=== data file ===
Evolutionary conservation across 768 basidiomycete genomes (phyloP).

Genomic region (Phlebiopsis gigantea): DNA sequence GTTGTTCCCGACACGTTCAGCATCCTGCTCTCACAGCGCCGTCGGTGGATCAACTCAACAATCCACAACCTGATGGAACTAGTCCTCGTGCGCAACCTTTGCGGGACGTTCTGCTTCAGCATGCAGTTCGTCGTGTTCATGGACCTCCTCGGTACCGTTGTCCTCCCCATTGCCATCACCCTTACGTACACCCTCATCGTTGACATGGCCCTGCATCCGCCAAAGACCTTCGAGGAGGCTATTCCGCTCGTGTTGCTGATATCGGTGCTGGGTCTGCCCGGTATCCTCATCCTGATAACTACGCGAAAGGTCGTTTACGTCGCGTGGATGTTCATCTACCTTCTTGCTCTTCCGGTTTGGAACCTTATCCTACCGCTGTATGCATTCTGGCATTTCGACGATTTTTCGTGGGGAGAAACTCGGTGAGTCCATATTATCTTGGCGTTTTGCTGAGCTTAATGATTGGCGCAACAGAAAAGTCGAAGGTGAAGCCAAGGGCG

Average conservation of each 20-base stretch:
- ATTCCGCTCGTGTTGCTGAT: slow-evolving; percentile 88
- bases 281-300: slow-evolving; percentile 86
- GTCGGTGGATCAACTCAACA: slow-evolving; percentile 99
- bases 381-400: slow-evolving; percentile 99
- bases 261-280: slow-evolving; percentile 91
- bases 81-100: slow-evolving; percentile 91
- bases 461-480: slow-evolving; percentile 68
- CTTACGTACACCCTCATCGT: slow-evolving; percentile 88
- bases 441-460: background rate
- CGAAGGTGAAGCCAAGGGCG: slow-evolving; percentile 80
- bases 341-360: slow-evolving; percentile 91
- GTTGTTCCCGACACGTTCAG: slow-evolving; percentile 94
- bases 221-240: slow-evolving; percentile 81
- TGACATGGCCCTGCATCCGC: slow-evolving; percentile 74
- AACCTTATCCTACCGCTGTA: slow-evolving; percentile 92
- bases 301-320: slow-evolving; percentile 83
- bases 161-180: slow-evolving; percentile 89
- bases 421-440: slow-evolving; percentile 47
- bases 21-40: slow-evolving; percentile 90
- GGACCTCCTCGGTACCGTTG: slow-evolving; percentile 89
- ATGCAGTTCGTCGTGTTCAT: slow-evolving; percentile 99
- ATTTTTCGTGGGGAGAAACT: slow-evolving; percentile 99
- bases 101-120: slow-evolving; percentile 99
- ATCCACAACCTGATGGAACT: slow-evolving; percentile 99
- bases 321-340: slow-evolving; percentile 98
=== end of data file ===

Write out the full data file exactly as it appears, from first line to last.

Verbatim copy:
Evolutionary conservation across 768 basidiomycete genomes (phyloP).

Genomic region (Phlebiopsis gigantea): DNA sequence GTTGTTCCCGACACGTTCAGCATCCTGCTCTCACAGCGCCGTCGGTGGATCAACTCAACAATCCACAACCTGATGGAACTAGTCCTCGTGCGCAACCTTTGCGGGACGTTCTGCTTCAGCATGCAGTTCGTCGTGTTCATGGACCTCCTCGGTACCGTTGTCCTCCCCATTGCCATCACCCTTACGTACACCCTCATCGTTGACATGGCCCTGCATCCGCCAAAGACCTTCGAGGAGGCTATTCCGCTCGTGTTGCTGATATCGGTGCTGGGTCTGCCCGGTATCCTCATCCTGATAACTACGCGAAAGGTCGTTTACGTCGCGTGGATGTTCATCTACCTTCTTGCTCTTCCGGTTTGGAACCTTATCCTACCGCTGTATGCATTCTGGCATTTCGACGATTTTTCGTGGGGAGAAACTCGGTGAGTCCATATTATCTTGGCGTTTTGCTGAGCTTAATGATTGGCGCAACAGAAAAGTCGAAGGTGAAGCCAAGGGCG

Average conservation of each 20-base stretch:
- ATTCCGCTCGTGTTGCTGAT: slow-evolving; percentile 88
- bases 281-300: slow-evolving; percentile 86
- GTCGGTGGATCAACTCAACA: slow-evolving; percentile 99
- bases 381-400: slow-evolving; percentile 99
- bases 261-280: slow-evolving; percentile 91
- bases 81-100: slow-evolving; percentile 91
- bases 461-480: slow-evolving; percentile 68
- CTTACGTACACCCTCATCGT: slow-evolving; percentile 88
- bases 441-460: background rate
- CGAAGGTGAAGCCAAGGGCG: slow-evolving; percentile 80
- bases 341-360: slow-evolving; percentile 91
- GTTGTTCCCGACACGTTCAG: slow-evolving; percentile 94
- bases 221-240: slow-evolving; percentile 81
- TGACATGGCCCTGCATCCGC: slow-evolving; percentile 74
- AACCTTATCCTACCGCTGTA: slow-evolving; percentile 92
- bases 301-320: slow-evolving; percentile 83
- bases 161-180: slow-evolving; percentile 89
- bases 421-440: slow-evolving; percentile 47
- bases 21-40: slow-evolving; percentile 90
- GGACCTCCTCGGTACCGTTG: slow-evolving; percentile 89
- ATGCAGTTCGTCGTGTTCAT: slow-evolving; percentile 99
- ATTTTTCGTGGGGAGAAACT: slow-evolving; percentile 99
- bases 101-120: slow-evolving; percentile 99
- ATCCACAACCTGATGGAACT: slow-evolving; percentile 99
- bases 321-340: slow-evolving; percentile 98